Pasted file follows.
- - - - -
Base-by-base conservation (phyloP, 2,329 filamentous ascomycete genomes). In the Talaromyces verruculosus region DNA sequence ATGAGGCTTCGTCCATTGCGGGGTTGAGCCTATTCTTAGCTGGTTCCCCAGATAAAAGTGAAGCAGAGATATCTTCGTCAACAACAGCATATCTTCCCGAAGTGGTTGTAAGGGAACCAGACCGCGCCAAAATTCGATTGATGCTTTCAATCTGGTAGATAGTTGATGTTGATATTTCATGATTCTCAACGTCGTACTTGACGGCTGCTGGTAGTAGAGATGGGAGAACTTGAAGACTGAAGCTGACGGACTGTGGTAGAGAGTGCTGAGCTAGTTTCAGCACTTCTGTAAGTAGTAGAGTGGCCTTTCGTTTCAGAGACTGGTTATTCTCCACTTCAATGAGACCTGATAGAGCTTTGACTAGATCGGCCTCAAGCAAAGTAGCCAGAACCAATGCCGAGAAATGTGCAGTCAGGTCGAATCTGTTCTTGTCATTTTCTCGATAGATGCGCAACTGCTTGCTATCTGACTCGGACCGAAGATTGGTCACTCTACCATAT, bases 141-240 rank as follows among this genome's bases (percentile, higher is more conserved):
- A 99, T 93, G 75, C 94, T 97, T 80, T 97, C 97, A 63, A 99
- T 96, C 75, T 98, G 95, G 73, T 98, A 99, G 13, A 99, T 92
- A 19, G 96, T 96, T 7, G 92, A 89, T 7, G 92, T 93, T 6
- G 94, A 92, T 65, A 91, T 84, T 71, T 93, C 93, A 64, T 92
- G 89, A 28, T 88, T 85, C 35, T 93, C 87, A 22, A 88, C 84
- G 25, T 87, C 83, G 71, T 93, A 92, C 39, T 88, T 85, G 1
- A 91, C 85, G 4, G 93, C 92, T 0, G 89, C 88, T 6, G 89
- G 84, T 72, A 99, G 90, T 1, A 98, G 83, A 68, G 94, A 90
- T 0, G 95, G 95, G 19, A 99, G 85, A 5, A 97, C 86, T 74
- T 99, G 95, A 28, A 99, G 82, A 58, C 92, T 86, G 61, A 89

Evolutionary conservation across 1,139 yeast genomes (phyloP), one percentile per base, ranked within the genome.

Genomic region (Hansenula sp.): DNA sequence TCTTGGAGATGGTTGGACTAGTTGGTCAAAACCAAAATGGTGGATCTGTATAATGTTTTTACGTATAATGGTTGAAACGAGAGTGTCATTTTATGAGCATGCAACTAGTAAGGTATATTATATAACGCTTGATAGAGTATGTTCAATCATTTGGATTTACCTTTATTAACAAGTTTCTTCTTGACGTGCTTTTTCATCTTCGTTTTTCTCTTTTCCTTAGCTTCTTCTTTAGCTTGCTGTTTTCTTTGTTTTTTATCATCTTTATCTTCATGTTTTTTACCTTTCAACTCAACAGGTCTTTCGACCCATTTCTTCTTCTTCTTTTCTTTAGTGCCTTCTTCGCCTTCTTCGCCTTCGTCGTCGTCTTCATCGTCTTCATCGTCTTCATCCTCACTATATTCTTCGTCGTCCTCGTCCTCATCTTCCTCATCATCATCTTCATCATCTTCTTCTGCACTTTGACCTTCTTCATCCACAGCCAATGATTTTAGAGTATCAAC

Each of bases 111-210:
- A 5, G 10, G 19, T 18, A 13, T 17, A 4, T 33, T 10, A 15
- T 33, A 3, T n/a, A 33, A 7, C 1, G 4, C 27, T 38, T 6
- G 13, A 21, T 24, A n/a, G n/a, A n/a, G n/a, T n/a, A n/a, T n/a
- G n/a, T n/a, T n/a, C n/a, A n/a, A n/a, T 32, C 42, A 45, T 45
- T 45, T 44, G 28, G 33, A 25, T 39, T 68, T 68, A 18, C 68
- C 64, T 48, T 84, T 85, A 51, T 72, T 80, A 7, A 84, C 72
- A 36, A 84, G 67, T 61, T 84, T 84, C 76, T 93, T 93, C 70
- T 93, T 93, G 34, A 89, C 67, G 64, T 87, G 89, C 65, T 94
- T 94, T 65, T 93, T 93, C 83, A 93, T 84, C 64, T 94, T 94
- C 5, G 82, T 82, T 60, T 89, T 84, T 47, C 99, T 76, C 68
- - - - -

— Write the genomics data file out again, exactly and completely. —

Base-by-base conservation (phyloP, 2,329 filamentous ascomycete genomes). In the Talaromyces verruculosus region DNA sequence ATGAGGCTTCGTCCATTGCGGGGTTGAGCCTATTCTTAGCTGGTTCCCCAGATAAAAGTGAAGCAGAGATATCTTCGTCAACAACAGCATATCTTCCCGAAGTGGTTGTAAGGGAACCAGACCGCGCCAAAATTCGATTGATGCTTTCAATCTGGTAGATAGTTGATGTTGATATTTCATGATTCTCAACGTCGTACTTGACGGCTGCTGGTAGTAGAGATGGGAGAACTTGAAGACTGAAGCTGACGGACTGTGGTAGAGAGTGCTGAGCTAGTTTCAGCACTTCTGTAAGTAGTAGAGTGGCCTTTCGTTTCAGAGACTGGTTATTCTCCACTTCAATGAGACCTGATAGAGCTTTGACTAGATCGGCCTCAAGCAAAGTAGCCAGAACCAATGCCGAGAAATGTGCAGTCAGGTCGAATCTGTTCTTGTCATTTTCTCGATAGATGCGCAACTGCTTGCTATCTGACTCGGACCGAAGATTGGTCACTCTACCATAT, bases 141-240 rank as follows among this genome's bases (percentile, higher is more conserved):
- A 99, T 93, G 75, C 94, T 97, T 80, T 97, C 97, A 63, A 99
- T 96, C 75, T 98, G 95, G 73, T 98, A 99, G 13, A 99, T 92
- A 19, G 96, T 96, T 7, G 92, A 89, T 7, G 92, T 93, T 6
- G 94, A 92, T 65, A 91, T 84, T 71, T 93, C 93, A 64, T 92
- G 89, A 28, T 88, T 85, C 35, T 93, C 87, A 22, A 88, C 84
- G 25, T 87, C 83, G 71, T 93, A 92, C 39, T 88, T 85, G 1
- A 91, C 85, G 4, G 93, C 92, T 0, G 89, C 88, T 6, G 89
- G 84, T 72, A 99, G 90, T 1, A 98, G 83, A 68, G 94, A 90
- T 0, G 95, G 95, G 19, A 99, G 85, A 5, A 97, C 86, T 74
- T 99, G 95, A 28, A 99, G 82, A 58, C 92, T 86, G 61, A 89

Evolutionary conservation across 1,139 yeast genomes (phyloP), one percentile per base, ranked within the genome.

Genomic region (Hansenula sp.): DNA sequence TCTTGGAGATGGTTGGACTAGTTGGTCAAAACCAAAATGGTGGATCTGTATAATGTTTTTACGTATAATGGTTGAAACGAGAGTGTCATTTTATGAGCATGCAACTAGTAAGGTATATTATATAACGCTTGATAGAGTATGTTCAATCATTTGGATTTACCTTTATTAACAAGTTTCTTCTTGACGTGCTTTTTCATCTTCGTTTTTCTCTTTTCCTTAGCTTCTTCTTTAGCTTGCTGTTTTCTTTGTTTTTTATCATCTTTATCTTCATGTTTTTTACCTTTCAACTCAACAGGTCTTTCGACCCATTTCTTCTTCTTCTTTTCTTTAGTGCCTTCTTCGCCTTCTTCGCCTTCGTCGTCGTCTTCATCGTCTTCATCGTCTTCATCCTCACTATATTCTTCGTCGTCCTCGTCCTCATCTTCCTCATCATCATCTTCATCATCTTCTTCTGCACTTTGACCTTCTTCATCCACAGCCAATGATTTTAGAGTATCAAC

Each of bases 111-210:
- A 5, G 10, G 19, T 18, A 13, T 17, A 4, T 33, T 10, A 15
- T 33, A 3, T n/a, A 33, A 7, C 1, G 4, C 27, T 38, T 6
- G 13, A 21, T 24, A n/a, G n/a, A n/a, G n/a, T n/a, A n/a, T n/a
- G n/a, T n/a, T n/a, C n/a, A n/a, A n/a, T 32, C 42, A 45, T 45
- T 45, T 44, G 28, G 33, A 25, T 39, T 68, T 68, A 18, C 68
- C 64, T 48, T 84, T 85, A 51, T 72, T 80, A 7, A 84, C 72
- A 36, A 84, G 67, T 61, T 84, T 84, C 76, T 93, T 93, C 70
- T 93, T 93, G 34, A 89, C 67, G 64, T 87, G 89, C 65, T 94
- T 94, T 65, T 93, T 93, C 83, A 93, T 84, C 64, T 94, T 94
- C 5, G 82, T 82, T 60, T 89, T 84, T 47, C 99, T 76, C 68